When I was a kid nuts were kept for special times – expensive cashews were served at Christmas time while salted peanuts were eaten by adults at barbies.  Nowadays a wide range of nuts are available at reasonable prices so we can use them in our everyday meals and snacks.  And they provide our bodies with protein, healthy fats, fibre and phyto-nutrients.

Nuts are a wonderful addition to our everyday eating, try some of these ideas:

  1. Sprinkle them on your breakfast cereal or smoothie bowl
  2. Snack on a handful
  3. Puree them to a butter consistency and spread on bread
  4. Add them to curries, stir fries and salads
  5. Use nut meal instead of or in addition to flour in baking
  6. Include nut oils in salad dressings
  7. Make your own plant-based cream or soft cheese with cashews.
But why would we bother to eat nuts?

Firstly, they taste great!  They add texture and sometimes crunch.  And studies have also shown that eating nuts is associated with a reduction in heart disease.

And while more research is needed, preliminary studies have provided some evidence to indicate that nuts may play a role in:

  • Reducing the risk of gall stones
  • Reducing age related macular degeneration
  • Maintaining bone health
  • Slowing brain aging
  • Reducing cancer risk
  • Reducing inflammation.

Safety concerns are limited to the infrequent occurrence of nut allergy.

A serve of nuts each day is not associated with weight gain and may also help reduce the risk of overweight. The healthy fats in nuts can help you feel fuller and lowers the glycaemic index (GI) of meals, which can help you to manage your appetite.

Nut nutrition

Like other plant foods, nuts provide a range of nutrients, including large quantities of healthy monounsaturated and polyunsaturated fats (49–74% total fat depending on the nut variety; except chestnuts which are low fat), and moderate amounts of protein (9–20%).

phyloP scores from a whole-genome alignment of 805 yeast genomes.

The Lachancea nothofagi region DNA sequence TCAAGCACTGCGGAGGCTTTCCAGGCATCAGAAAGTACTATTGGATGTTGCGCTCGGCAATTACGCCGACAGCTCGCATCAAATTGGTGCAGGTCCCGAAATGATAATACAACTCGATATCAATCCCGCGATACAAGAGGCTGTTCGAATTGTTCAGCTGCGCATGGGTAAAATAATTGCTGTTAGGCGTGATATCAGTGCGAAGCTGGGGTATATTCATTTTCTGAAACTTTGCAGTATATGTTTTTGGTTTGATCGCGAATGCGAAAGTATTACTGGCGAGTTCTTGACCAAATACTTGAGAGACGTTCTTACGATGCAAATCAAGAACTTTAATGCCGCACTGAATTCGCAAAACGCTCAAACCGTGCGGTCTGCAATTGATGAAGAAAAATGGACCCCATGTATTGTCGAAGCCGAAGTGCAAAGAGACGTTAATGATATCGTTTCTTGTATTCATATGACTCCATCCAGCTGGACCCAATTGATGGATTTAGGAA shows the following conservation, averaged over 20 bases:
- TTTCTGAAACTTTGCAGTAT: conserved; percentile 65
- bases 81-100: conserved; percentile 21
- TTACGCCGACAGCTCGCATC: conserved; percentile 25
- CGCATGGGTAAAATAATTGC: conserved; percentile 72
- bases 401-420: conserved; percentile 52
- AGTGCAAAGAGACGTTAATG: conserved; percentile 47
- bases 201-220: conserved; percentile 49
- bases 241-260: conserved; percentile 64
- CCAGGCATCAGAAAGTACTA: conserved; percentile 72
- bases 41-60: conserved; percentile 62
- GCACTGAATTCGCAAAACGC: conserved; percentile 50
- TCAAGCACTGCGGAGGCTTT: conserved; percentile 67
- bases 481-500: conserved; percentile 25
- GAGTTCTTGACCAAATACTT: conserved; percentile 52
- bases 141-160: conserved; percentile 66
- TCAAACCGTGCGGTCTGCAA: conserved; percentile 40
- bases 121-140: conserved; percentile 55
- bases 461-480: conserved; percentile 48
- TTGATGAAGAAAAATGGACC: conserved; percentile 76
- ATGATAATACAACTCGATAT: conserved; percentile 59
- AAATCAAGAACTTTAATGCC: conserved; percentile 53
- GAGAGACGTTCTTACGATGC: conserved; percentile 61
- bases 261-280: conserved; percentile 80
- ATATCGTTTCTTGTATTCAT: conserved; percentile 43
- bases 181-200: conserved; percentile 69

Nuts contain:

Unsaturated fats – these “good” fats – both monounsaturated and polyunsaturated fats — lower LDL or “bad” cholesterol levels.

Plant-based omega-3 fatty acid – found especially in walnuts, this fat is a healthy type of fat that increases “good” HDL cholesterol and reduces inflammatory markers.

Fibre – all nuts contain fibre, which is great for keeping the bowels moving, helps to lower your cholesterol, and makes you feel full, so you eat less.

Plant sterols – some nuts contain plant sterols, a substance that can help lower your cholesterol by reducing the reabsorption of cholesterol in the gut.

L-arginine – a type of amino acid; l-arginine is converted to nitric oxide in the body which helps keep blood vessels elastic, thereby reducing the risk of atherosclerosis (hardening of the arteries), making artery walls more flexible and less prone to blood clots that can block blood flow.

Phyto-nutrients, like the antioxidant vitamins and minerals, vitamin E, copper, manganese, selenium and zinc, and other antioxidant compounds such as flavonoids and resveratrol that reduce oxidation and inflammation.

How much is a serve of nuts?

A small handful or 30g of nuts is considered a serve; this is about:

  • 20 almonds
  • 15 cashews
  • 20 hazelnuts
  • 15 macadamias
  • 15 pecans
  • 2 tablespoons of pine nuts
  • 30 pistachio kernels or
  • 9 walnut kernels